By Pierre Gaboriaud
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Connection to Harringay Warehouse District
Harringay Warehouse District presents a unique nature in London. With a vanished past, it is being reborn through artists community. The pavilion has been part of this history.
Bojagi House is inspired by shapes typologies of the warehouses that make up Harringay district. It becomes a landmark for the south eastern tip of the neighbourhood and an iconic objet on Seven Sisters Road corner Eade Road. This pavilion aims to reflect the spirit of the place and its self-built community.
Pavilion’s skin is a patchwork of various colors and textures, referring to Harringay’s architectural diversity.
Bojagi House pavilion’s concept is inspired by patched pieces of fabric resulting from scraps of cloth re-assembled in order to create a new fabric part. In Korean culture, fabric patchworks called Bojagi (literally meaning – clothes for things) are made for packing all kinds of objects. This reference imbued with lyricism illustates what we expect for this pavilion.
The idea is not to create an impeccable objet with a meticulous finish but rather to make a building which will evolve, where every maker can make its contribution, willing to leave the opportunity for chance to materials, colors, textures…
Bojagi House is designed as a place to experiment, a place of artistic creation and expression for Harringay Warehouse Disrtict community. It’s not just a question of designing a completed building but a pavilion resulting from local material sourcing from demolition sites or unused stocks. The main wooden structure might be specifically built for the projet but the walls cladding and roof covering are made as much as possible of scrap corrugated steel. If the pavilion has to be dismantle, we hope it won’t be rebuilt exactly as it was before.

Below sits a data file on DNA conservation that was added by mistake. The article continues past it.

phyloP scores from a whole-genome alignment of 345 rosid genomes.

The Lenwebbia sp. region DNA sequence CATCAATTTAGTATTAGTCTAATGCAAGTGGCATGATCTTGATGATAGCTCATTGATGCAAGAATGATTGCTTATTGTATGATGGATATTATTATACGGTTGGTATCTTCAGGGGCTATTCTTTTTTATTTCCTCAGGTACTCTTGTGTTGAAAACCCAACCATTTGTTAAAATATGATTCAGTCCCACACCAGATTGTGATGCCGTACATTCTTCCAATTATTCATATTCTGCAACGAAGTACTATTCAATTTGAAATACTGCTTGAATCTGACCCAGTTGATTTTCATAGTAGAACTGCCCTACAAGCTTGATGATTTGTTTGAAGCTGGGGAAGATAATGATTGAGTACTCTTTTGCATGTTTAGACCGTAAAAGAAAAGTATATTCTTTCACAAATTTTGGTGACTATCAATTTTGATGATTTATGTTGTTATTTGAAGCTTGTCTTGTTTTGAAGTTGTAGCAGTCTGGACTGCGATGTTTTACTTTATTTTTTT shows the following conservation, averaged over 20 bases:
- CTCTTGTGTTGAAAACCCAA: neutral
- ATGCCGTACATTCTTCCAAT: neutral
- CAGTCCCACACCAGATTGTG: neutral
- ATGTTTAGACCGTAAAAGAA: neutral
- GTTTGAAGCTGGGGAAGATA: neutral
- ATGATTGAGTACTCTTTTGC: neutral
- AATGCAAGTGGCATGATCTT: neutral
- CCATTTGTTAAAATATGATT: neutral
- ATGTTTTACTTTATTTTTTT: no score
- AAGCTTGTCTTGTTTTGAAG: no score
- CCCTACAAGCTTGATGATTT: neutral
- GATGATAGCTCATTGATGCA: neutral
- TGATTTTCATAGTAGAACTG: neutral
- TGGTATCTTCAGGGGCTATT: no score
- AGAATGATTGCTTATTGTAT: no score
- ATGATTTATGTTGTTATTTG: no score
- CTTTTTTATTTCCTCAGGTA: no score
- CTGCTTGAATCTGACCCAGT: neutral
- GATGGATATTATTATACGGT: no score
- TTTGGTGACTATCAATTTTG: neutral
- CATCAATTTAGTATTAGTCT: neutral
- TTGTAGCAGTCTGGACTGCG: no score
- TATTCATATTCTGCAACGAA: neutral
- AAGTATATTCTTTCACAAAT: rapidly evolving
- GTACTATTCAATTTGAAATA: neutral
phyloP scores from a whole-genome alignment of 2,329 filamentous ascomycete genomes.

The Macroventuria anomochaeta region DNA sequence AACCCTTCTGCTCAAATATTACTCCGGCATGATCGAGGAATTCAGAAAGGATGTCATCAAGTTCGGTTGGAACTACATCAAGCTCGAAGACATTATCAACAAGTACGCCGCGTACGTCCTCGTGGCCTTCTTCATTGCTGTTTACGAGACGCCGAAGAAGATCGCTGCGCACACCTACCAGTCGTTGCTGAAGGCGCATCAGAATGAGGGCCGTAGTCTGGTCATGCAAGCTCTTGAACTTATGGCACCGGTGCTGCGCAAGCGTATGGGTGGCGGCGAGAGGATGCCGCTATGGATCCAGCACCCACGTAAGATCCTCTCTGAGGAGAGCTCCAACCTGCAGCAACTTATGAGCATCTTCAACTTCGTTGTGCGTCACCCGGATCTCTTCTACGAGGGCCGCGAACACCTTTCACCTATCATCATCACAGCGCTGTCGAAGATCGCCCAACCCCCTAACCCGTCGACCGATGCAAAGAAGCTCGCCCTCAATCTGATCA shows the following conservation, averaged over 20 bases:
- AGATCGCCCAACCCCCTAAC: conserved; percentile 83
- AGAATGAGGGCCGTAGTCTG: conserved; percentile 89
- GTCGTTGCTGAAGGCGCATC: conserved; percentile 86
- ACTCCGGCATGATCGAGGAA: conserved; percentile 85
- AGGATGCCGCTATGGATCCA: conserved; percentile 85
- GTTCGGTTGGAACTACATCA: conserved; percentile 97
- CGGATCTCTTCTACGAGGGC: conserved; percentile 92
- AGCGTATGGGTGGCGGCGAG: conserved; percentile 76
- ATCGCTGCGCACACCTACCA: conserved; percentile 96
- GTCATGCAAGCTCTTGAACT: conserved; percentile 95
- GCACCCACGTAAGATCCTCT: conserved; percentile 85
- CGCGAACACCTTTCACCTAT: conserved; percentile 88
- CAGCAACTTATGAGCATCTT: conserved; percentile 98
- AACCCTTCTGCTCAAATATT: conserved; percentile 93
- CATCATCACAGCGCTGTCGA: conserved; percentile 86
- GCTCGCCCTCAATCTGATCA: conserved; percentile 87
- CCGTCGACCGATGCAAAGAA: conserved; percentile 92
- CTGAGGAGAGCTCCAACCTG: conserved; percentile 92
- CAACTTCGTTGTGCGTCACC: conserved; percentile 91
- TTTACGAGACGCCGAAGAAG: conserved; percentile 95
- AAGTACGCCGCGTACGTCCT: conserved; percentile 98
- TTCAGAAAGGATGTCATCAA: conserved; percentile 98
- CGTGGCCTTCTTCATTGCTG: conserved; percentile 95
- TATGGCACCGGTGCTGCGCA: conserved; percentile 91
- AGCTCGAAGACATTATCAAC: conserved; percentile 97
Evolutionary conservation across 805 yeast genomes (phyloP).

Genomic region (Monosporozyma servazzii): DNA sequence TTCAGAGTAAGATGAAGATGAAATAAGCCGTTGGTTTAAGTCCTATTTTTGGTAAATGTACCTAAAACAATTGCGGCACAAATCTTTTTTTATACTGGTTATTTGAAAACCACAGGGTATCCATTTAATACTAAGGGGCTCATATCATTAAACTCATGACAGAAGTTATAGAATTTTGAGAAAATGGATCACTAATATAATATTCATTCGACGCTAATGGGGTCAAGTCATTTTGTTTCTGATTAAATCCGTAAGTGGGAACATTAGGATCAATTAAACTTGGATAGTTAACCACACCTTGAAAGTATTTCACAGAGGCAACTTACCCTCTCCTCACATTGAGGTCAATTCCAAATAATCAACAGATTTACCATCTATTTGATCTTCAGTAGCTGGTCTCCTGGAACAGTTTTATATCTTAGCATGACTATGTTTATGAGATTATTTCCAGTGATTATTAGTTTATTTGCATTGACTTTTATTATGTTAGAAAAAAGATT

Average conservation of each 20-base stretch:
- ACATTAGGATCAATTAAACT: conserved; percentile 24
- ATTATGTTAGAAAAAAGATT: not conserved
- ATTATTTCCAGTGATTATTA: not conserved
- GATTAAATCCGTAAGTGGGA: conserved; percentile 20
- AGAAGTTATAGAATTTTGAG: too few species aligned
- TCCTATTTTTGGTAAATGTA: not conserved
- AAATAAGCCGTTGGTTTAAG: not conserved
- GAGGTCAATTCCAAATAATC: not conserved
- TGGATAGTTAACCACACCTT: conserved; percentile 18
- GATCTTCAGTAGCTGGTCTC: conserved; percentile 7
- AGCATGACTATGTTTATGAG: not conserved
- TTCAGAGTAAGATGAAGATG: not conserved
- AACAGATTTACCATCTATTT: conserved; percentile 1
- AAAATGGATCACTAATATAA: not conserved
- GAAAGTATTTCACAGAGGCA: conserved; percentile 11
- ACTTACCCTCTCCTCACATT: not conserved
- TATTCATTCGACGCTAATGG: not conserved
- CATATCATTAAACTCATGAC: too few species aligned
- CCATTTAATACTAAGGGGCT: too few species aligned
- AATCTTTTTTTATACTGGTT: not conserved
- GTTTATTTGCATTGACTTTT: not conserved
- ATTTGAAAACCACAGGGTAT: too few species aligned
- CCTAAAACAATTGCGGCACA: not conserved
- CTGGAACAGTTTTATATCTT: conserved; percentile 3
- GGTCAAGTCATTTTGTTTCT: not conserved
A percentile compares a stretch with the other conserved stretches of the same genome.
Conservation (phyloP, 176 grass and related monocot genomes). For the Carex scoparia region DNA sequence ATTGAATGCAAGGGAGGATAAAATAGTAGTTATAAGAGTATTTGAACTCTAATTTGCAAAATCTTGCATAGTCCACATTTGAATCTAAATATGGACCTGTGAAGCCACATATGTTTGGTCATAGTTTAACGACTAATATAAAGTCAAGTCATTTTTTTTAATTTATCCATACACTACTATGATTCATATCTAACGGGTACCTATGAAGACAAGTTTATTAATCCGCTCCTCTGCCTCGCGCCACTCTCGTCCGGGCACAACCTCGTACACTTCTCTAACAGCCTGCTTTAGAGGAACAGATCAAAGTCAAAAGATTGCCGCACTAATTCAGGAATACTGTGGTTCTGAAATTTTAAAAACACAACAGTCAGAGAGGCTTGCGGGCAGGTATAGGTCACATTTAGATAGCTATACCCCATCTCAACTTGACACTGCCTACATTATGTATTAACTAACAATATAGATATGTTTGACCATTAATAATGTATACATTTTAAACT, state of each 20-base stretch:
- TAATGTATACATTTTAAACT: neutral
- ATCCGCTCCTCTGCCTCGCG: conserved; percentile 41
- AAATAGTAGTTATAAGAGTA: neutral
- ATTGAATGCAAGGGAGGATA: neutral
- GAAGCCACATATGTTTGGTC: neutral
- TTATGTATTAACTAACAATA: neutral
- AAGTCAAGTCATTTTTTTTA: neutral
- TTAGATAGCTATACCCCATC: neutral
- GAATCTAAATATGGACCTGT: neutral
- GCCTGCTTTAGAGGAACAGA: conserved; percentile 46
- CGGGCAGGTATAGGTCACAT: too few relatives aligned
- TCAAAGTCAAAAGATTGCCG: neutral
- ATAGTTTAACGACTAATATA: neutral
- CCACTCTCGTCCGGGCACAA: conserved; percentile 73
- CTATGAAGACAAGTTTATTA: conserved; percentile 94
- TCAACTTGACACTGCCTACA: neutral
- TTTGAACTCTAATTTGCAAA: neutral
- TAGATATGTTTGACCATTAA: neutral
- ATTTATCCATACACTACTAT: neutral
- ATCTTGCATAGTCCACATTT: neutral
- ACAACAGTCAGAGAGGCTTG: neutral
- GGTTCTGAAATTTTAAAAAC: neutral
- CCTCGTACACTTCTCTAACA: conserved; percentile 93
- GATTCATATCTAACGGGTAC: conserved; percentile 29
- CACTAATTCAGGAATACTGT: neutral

The global shape of the pavilion was born from a desire to step up the number of uses and activities. In that way, bleachers are created both inside and outside and make a whole building with a unique design. Freedom of uses is allowed, depending of the days, the weather and frequency of events spearheaded by the community. A painting workshop or a yoga class can happen inside while a performance of urban dance can take place outisde.
Pavilion’s saw tooth roof refers to industrial sheds and enables the creation of large windows surfaces on the upper part of the building. It will provide inside nice glare-free natural illumination, ideal for artistic workshops.
An outdoor terrace allows the space to be opened to the outside for summer events. A circular area, painted on the ground, is defined outside. It will become both a informal stage for outdoor performances or plays, or a children’s playground.
Bojagi House offers a 55 sqm interior area and 13 sqm exterior bleachers. The outdoor terrace has a surface of 20 sqm. The whole footprint of the project, inculding the terrace is about 88 sqm.
With a maximum height of 5 meters, Bojagi House is a landmark for all those passing by this side.